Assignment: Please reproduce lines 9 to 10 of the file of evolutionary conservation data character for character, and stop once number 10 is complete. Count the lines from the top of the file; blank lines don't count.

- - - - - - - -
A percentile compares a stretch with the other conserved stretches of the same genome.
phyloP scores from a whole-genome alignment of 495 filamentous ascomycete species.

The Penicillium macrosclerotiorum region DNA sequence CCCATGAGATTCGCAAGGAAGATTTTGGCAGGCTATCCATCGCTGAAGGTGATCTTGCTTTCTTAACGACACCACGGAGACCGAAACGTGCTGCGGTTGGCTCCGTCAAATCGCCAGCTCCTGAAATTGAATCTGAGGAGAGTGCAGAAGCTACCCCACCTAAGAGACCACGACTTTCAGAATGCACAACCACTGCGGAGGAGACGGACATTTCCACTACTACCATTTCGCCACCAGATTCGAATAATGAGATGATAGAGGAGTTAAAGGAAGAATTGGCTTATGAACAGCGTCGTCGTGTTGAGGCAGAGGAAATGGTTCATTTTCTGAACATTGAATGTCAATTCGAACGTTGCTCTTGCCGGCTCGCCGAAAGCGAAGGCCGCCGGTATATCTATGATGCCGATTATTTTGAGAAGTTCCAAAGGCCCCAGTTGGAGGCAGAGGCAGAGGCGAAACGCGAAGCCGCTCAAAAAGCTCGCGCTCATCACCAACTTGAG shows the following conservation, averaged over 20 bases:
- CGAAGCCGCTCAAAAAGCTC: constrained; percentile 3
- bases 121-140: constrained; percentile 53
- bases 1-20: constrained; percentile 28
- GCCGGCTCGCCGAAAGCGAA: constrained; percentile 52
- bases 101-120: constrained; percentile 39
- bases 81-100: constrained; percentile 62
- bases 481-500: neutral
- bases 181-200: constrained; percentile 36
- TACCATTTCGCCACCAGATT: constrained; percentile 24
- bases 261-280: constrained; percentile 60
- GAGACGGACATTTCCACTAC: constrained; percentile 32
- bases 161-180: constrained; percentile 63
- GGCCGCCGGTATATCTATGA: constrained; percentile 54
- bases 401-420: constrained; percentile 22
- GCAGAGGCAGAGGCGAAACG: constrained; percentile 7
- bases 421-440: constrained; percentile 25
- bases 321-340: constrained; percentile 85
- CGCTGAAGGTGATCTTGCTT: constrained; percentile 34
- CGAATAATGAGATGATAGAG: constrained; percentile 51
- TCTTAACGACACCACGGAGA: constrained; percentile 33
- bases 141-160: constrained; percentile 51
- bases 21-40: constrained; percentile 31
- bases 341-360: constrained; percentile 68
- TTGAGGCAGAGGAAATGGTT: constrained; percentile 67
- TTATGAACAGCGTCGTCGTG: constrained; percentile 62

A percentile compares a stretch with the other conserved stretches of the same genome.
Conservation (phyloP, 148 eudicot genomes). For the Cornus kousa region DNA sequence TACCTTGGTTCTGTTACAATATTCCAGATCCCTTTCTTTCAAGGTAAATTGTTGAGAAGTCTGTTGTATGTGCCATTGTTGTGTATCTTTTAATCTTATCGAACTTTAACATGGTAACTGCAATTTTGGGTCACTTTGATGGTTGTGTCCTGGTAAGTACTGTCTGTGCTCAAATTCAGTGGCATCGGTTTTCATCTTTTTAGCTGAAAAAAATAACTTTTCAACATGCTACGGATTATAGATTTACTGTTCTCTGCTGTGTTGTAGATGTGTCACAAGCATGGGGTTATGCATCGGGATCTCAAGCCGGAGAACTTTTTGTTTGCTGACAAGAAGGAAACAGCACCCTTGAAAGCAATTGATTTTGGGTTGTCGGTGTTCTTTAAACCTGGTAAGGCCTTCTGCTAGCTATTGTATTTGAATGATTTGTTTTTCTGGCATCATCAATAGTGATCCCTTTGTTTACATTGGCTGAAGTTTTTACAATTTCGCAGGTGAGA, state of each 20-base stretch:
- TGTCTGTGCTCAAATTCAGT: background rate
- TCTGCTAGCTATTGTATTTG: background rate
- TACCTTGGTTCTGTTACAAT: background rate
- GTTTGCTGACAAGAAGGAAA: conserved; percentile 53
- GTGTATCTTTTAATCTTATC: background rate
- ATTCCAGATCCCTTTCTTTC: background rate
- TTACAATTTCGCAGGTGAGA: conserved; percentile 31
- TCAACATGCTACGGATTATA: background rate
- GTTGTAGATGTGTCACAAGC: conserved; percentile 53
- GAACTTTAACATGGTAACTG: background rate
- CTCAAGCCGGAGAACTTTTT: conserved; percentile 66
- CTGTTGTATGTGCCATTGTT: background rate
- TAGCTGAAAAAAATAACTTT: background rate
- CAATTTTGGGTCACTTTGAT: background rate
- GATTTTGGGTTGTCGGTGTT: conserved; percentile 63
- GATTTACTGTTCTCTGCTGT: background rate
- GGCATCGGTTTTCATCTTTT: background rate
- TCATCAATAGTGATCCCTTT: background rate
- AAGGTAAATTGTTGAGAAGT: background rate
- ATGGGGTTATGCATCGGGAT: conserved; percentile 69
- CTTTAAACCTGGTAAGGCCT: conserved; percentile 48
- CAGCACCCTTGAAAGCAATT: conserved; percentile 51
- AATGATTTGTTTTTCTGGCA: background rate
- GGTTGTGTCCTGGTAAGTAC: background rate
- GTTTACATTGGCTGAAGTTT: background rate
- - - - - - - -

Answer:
- bases 81-100: constrained; percentile 62
- bases 481-500: neutral